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Running Streak: Aurora brothers prepare for 29th Boston Marathon in a row

Streak likely the longest among siblings
Posted at 4:58 PM, Apr 13, 2022

AURORA, Ohio — On the third Monday in April— known as Patriots' Day in Massachusetts— thousands of runners take off from a starting line in Hopkinton for the 26.2-mile journey that is the Boston Marathon.

For Steve and Mark Godale, brothers from Aurora, running in the race is more than just a tradition. It's a downright streak.

"It's the greatest foot race in the world. Nothing compares to it," Mark Godale said.

Steve and Mark, who are 53-years-old and 52-years-old respectively, have started and finished the Boston Marathon 28 consecutive times, racking up a countless number of training and racing miles and earning the coveted unicorn medal for each marathon.

Boston Marathon officials don't keep specific records on the number of marathons completed by siblings, but to their knowledge, no sibling duo has received more Boston medals in a row than the Godale brothers.

This weekend, they will head to Boston once again. They'll lace up their shoes for the 29th time and participate in the oldest marathon in the world. The 126th edition of the race gets underway on the morning of April 18.

"When you think about it, the number of people that can run a marathon is only .5%, and to have the two of us running together is just phenomenal," Steve Godale said.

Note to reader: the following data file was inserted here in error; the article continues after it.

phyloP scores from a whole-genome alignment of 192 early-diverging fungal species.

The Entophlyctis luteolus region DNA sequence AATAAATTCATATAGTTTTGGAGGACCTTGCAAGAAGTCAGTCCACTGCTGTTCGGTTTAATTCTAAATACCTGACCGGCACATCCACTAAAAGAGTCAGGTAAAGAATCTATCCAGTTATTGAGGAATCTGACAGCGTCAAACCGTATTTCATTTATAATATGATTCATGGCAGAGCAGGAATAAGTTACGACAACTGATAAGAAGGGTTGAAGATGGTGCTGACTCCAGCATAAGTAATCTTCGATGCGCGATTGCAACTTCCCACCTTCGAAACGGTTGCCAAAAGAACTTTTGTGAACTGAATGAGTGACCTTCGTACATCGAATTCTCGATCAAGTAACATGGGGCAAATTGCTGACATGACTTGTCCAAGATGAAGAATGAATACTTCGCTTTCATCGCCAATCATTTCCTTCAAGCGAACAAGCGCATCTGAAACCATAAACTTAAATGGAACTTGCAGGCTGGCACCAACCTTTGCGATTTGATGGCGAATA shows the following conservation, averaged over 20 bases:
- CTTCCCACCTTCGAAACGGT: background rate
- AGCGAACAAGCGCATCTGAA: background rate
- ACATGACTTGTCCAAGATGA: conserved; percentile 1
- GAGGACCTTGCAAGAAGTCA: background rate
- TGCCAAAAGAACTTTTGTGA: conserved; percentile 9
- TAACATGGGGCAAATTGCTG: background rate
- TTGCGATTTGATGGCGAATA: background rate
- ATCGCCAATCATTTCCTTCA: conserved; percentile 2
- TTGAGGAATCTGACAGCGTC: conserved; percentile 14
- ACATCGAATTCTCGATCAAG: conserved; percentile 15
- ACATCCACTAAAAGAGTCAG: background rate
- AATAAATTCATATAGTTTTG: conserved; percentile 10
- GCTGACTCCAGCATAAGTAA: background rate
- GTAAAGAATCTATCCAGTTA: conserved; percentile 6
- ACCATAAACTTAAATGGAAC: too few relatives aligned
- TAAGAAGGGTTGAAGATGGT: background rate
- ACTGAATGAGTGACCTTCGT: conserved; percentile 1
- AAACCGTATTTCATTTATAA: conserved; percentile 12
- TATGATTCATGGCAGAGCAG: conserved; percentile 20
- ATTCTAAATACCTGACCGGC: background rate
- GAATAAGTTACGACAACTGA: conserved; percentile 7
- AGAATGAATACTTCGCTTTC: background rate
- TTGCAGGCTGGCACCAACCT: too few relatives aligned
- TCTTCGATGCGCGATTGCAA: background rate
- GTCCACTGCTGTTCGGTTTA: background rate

"I think it's incredible, both of us starting exactly the same year," Mark Godale said.

In addition to many medals, the brothers have several racing bibs, pictures, and iconic Boston Marathon Jackets.

Steve Godale showed off his first jacket from 1994, which was noticeably heavier than recent versions.

"Some people want this jacket," he said with a laugh. "It's just cool to walk around and people are asking what year is that?"

What the siblings have done on their feet is truly an amazing feat when you consider they had to meet challenging time qualification standards just to get the chance to run Boston. After doing the race for 25 consecutive years, they are able to enter without qualifying.

"But I'm still qualifying," Godale said.

They both have impressive PRs (personal records) at the Boston Marathon. Steve Godale has finished in 2 hours and 43 minutes and Mark Godale's best time is 2 hours and 30 minutes.

"One time, he actually kicked me down the last 200 meters and I think he was just sitting on my butt because he saw me ahead of him and just passed me," Godale said.

The atmosphere and crowd support during the Boston Marathon are unmatched, the brothers said. Most of their memories are joyful with the exception of the bombings in 2013 that left three spectators dead and injured dozens of others.

"It was pretty shocking. It was a sad day for everyone," Godale said.

The younger Godale said injuries in recent years have made it challenging to make it back to Boston, but he's excited to give it his all on Patriots' Day.

"I will run it until l I can't run anymore," he said with a smile.

Steve Godale said he would like to keep the streak going for 50 years, which would put him in his 70s.

"You just got to do one at a time," he said.